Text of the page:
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Nonprofit Staff And Tour Guides Are Keeping South Florida National Parks Clean

Miami Herald
Cyclists ride their bikes in Shark Valley in Everglades National Park.

In national parks around the country left understaffed by the government shutdown, trash is piling up, bathrooms are overflowing and visitors are running amok.

But not in South Florida.

Thanks to a small army of nonprofit staffers and the private companies that do business in South Florida’s four national park lands, a handful of visitor centers remain open and garbage is being collected.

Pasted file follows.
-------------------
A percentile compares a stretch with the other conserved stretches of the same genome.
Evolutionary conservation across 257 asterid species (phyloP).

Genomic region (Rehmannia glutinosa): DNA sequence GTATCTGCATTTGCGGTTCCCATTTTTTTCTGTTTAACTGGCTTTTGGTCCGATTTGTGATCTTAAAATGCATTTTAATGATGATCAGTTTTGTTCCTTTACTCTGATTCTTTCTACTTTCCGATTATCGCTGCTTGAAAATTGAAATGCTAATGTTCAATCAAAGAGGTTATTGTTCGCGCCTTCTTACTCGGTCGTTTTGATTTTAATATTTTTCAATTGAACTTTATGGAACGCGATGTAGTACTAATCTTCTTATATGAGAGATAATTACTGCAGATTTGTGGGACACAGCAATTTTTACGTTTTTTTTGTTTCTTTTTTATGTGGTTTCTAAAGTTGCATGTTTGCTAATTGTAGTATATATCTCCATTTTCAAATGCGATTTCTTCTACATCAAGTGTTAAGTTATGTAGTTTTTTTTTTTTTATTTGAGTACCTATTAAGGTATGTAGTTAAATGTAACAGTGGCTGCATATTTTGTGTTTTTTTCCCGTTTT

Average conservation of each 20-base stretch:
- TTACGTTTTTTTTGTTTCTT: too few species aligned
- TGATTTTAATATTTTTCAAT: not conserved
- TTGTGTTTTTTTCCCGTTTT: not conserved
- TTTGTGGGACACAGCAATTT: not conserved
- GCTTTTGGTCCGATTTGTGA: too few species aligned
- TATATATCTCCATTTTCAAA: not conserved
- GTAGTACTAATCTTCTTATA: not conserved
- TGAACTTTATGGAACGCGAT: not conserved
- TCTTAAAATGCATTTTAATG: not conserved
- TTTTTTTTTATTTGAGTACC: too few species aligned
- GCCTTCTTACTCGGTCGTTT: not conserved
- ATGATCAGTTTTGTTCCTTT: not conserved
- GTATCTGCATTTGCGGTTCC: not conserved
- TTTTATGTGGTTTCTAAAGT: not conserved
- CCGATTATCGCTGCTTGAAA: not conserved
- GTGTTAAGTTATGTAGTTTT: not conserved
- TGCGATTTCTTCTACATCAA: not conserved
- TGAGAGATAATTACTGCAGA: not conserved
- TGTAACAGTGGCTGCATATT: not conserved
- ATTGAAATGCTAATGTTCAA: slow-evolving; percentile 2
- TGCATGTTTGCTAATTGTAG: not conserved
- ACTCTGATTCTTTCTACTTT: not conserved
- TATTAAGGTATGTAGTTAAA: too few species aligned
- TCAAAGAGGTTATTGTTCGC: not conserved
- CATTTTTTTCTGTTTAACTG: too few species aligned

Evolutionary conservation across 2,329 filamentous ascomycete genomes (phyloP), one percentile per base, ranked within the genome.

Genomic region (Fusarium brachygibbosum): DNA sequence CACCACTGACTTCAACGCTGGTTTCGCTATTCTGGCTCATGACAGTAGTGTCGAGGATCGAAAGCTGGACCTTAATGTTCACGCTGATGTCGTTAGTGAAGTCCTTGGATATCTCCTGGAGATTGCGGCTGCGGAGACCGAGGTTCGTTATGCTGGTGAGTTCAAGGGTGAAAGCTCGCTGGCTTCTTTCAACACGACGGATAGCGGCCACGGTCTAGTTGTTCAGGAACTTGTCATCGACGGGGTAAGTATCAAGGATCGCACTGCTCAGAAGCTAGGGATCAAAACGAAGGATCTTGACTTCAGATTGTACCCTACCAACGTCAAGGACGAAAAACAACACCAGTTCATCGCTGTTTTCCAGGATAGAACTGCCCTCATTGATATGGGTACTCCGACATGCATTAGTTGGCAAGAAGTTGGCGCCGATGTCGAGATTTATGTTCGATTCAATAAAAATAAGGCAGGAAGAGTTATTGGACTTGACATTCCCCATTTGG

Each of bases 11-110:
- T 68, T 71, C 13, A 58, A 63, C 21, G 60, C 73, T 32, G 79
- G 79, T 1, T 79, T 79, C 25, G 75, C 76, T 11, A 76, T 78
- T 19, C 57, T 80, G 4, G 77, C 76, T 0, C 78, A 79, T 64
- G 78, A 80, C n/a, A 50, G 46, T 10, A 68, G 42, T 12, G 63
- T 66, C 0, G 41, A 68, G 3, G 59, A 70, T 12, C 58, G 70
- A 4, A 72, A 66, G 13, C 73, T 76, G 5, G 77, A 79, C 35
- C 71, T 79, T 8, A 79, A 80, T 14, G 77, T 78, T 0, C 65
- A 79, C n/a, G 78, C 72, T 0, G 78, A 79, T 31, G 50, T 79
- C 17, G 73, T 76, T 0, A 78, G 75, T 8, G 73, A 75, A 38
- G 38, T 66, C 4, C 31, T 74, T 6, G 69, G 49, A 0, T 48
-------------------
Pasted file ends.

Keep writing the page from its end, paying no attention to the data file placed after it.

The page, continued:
At Everglades National Park, one of the most visited in the nation, “the parks are open, the concessions are operating and the Everglades Association is staffing visitor centers,” South Florida National Parks Trust executive director Don Finefrock said in an email.

During the last government shutdown in 2016, visitors’ centers at the parks were closed. This year, the government allowed them to remain open as long as they don’t use government resources or personnel.

“That’s where we step in,” said Jim Sutton, executive director of the nonprofit Florida National Parks Association. “We’ll never be able to replace [the park rangers], but we try very hard to accommodate the visitors.”

Read more at our news partner, the Miami Herald